The U.S. Department of Energy's (DOE) National Renewable Energy Laboratory (NREL) has created an energy analysis tool to help individuals and educators experiment with future energy use scenarios. The interactive Buildings, Industry, Transportation, Electricity, and Transportation Scenarios (BITES) allows users to explore how changes in energy demand and supply can impact carbon dioxide emissions and the current U.S. energy trajectory.
"BITES can help people understand the complex issues surrounding the energy and carbon implications of altering America's energy profile," NREL Senior Analyst Austin Brown said. "By imagining 'what-if' scenarios, users are able to adjust inputs from things like electricity generation to transportation fuel use in order to compare their outcomes to baseline cases."
The scenarios used in BITES were originally developed to examine strategic planning opportunities for DOE's Office of Energy Efficiency and Renewable Energy. DOE is interested in identifying research priorities where potential technical advances will have the greatest impact in achieving national energy goals. As the scenarios demonstrate, significant technology and policy deployment in every sector is required to meet U.S. climate and energy security goals.
BITES was adapted for the web so anyone can investigate possible pathways for the U.S. energy economy. Users can adjust assumptions to each sector of the U.S. economy in order to evaluate outcomes, or combine these sector-specific strategies into a more complete picture of potential future energy use.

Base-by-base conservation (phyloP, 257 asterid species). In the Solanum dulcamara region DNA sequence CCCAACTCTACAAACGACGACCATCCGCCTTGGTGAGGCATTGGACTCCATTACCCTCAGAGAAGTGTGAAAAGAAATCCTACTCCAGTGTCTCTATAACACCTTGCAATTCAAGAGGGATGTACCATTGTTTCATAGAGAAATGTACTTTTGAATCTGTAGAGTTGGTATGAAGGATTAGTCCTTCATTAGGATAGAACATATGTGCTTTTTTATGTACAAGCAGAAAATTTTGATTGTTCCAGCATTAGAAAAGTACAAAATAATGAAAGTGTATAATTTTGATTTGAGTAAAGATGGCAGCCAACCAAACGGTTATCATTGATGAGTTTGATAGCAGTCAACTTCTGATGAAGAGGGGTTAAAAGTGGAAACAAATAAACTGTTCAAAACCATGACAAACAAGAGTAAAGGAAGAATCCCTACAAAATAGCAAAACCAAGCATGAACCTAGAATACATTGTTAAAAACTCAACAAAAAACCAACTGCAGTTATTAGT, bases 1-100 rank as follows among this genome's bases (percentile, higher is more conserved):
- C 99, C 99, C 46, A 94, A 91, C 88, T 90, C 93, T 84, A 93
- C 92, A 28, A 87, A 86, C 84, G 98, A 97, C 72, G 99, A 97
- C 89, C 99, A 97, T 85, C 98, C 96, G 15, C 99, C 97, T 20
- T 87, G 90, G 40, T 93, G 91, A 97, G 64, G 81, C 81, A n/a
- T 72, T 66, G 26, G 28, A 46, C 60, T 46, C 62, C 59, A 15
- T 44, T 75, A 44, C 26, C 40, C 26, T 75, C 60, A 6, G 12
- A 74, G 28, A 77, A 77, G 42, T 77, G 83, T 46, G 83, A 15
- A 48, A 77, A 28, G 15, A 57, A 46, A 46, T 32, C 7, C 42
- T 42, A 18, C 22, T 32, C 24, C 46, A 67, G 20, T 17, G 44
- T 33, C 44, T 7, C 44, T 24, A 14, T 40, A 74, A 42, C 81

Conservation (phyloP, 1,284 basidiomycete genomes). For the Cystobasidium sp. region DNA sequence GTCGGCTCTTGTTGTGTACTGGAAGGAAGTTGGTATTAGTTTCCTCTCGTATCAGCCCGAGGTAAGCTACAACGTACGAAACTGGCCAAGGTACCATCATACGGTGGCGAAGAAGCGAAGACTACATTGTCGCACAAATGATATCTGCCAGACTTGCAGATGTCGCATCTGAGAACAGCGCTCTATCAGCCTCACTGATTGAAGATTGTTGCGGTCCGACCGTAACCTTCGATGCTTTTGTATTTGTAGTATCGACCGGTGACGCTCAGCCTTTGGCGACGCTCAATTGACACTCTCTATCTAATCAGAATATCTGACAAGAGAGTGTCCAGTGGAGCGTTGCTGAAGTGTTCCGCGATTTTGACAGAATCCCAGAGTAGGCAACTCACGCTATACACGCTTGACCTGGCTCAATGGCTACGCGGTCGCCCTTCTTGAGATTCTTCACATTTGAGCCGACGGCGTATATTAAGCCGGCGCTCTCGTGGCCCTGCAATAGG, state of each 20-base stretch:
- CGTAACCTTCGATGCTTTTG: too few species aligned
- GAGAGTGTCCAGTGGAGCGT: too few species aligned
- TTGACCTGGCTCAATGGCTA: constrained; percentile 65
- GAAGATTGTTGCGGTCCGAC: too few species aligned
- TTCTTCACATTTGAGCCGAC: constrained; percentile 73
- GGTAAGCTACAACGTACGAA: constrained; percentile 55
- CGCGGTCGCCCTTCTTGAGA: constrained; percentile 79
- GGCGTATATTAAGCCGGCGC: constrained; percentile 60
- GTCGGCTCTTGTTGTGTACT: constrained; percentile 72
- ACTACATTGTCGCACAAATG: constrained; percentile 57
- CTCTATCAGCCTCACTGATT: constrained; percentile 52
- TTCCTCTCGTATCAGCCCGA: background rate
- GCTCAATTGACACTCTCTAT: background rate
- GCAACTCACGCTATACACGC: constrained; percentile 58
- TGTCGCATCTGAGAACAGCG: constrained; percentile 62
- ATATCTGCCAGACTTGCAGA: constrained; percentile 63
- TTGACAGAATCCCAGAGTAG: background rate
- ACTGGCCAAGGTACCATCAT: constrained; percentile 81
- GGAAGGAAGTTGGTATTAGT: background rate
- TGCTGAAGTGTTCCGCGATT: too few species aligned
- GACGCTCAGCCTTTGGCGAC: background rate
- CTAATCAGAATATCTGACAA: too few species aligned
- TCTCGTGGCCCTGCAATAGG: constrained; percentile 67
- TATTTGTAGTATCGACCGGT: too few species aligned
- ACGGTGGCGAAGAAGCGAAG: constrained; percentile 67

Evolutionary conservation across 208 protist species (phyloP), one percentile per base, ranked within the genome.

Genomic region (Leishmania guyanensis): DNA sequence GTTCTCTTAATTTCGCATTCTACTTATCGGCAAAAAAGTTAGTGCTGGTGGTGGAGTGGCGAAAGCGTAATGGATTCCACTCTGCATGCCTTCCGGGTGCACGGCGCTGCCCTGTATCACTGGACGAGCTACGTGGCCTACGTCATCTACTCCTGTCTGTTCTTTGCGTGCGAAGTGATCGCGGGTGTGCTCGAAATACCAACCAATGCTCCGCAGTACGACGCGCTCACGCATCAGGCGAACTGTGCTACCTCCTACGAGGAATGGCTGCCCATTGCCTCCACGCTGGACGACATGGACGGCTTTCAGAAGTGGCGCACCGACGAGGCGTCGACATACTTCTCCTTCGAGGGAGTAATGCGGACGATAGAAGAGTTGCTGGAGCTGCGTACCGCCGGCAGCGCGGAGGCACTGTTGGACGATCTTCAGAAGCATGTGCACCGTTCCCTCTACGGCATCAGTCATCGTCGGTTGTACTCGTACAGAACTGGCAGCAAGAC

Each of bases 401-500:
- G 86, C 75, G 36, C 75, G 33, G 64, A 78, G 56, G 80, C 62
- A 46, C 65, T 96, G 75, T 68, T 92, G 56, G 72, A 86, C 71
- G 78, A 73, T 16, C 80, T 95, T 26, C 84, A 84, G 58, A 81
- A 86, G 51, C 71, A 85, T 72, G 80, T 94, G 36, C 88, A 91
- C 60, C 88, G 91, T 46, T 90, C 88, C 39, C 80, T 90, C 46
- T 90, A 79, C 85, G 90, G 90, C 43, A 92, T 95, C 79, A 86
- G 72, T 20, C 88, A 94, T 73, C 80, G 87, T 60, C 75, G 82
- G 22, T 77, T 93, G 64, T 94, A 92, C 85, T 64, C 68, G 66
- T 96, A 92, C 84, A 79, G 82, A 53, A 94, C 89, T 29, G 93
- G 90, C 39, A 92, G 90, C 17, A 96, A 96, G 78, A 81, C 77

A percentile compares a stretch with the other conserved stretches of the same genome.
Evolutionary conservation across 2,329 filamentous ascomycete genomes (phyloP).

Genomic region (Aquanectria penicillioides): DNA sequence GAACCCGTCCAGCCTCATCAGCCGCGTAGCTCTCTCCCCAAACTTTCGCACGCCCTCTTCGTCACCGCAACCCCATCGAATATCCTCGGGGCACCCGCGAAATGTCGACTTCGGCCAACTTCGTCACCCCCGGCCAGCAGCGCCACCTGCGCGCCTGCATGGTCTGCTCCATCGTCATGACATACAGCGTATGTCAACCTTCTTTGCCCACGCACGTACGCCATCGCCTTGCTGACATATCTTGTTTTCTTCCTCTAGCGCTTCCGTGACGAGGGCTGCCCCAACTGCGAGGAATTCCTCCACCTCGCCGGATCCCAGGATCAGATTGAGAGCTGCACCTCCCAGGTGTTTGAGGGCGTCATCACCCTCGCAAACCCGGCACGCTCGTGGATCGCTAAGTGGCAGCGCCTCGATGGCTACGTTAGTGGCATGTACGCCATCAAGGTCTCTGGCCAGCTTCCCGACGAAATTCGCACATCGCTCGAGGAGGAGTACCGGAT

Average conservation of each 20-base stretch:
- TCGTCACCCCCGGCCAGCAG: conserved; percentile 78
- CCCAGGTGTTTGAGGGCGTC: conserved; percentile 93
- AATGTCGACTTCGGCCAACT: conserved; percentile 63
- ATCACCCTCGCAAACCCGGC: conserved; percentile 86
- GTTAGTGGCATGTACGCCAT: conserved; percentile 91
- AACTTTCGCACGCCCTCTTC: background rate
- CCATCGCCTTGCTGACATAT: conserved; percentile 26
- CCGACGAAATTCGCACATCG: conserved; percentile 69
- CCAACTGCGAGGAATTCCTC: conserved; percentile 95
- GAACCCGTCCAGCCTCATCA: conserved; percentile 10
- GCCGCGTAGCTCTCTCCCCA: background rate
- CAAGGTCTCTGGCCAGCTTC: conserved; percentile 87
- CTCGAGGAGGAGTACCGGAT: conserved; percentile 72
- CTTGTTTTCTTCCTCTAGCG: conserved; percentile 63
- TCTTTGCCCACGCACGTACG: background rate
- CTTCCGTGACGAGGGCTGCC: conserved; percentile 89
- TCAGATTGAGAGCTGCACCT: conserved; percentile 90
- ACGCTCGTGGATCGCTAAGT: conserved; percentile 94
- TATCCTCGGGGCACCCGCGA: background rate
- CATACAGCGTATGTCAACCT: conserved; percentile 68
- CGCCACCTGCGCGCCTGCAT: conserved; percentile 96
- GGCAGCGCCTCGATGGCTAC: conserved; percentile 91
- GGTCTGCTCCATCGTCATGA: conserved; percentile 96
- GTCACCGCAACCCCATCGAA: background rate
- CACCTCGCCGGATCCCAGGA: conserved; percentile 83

"For instance, someone could calculate how much energy could be saved by making homes and businesses more efficient," Brown said. "They could also look at how much petroleum could be saved by making cars, trucks, and planes more efficient. And then, the users can put it all together and look at the combined impact of these situations."
Scenarios created in BITES can be private, or they can be shared with the analysis community for discussion. Educators and students interested in energy and sustainability can use BITES to help teach the combined impacts of research, policy, or other forms of national action in energy. The BITES team has developed and piloted a college level workshop and is seeking interested educators to help further refine the curriculum. Information can be found online at https://bites.nrel.gov/education.php.
BITES launches with several featured scenarios representing the findings of high-profile studies. One example focuses on the potential for high penetration of renewables in the electric sector based on the recent Renewable Electricity Futures study.
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